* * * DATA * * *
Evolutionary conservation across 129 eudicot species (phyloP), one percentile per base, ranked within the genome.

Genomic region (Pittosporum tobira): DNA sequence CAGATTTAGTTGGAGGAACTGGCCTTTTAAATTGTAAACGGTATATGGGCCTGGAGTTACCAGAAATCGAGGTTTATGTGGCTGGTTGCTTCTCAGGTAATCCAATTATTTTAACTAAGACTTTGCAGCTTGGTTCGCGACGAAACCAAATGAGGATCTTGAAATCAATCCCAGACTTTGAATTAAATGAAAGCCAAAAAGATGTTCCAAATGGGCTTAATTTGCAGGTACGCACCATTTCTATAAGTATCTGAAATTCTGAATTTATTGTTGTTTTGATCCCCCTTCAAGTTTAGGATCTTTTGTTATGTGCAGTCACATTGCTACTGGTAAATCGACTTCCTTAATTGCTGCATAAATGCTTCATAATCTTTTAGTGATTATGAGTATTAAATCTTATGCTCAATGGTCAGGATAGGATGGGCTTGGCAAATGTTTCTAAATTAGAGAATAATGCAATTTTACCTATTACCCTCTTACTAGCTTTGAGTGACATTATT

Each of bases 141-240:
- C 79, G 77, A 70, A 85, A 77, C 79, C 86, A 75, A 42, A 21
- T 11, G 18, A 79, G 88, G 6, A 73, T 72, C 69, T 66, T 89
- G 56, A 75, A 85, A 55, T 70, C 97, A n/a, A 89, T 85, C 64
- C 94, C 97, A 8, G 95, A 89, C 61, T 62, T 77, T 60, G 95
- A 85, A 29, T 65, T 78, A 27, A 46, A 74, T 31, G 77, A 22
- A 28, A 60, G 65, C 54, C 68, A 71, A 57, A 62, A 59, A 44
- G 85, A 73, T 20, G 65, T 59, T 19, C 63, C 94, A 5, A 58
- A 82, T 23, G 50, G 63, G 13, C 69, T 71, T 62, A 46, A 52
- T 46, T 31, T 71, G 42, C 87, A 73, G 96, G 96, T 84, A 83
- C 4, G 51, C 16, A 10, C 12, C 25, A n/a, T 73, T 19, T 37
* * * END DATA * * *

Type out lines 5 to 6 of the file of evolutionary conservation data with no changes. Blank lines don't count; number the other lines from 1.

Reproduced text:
- T 11, G 18, A 79, G 88, G 6, A 73, T 72, C 69, T 66, T 89
- G 56, A 75, A 85, A 55, T 70, C 97, A n/a, A 89, T 85, C 64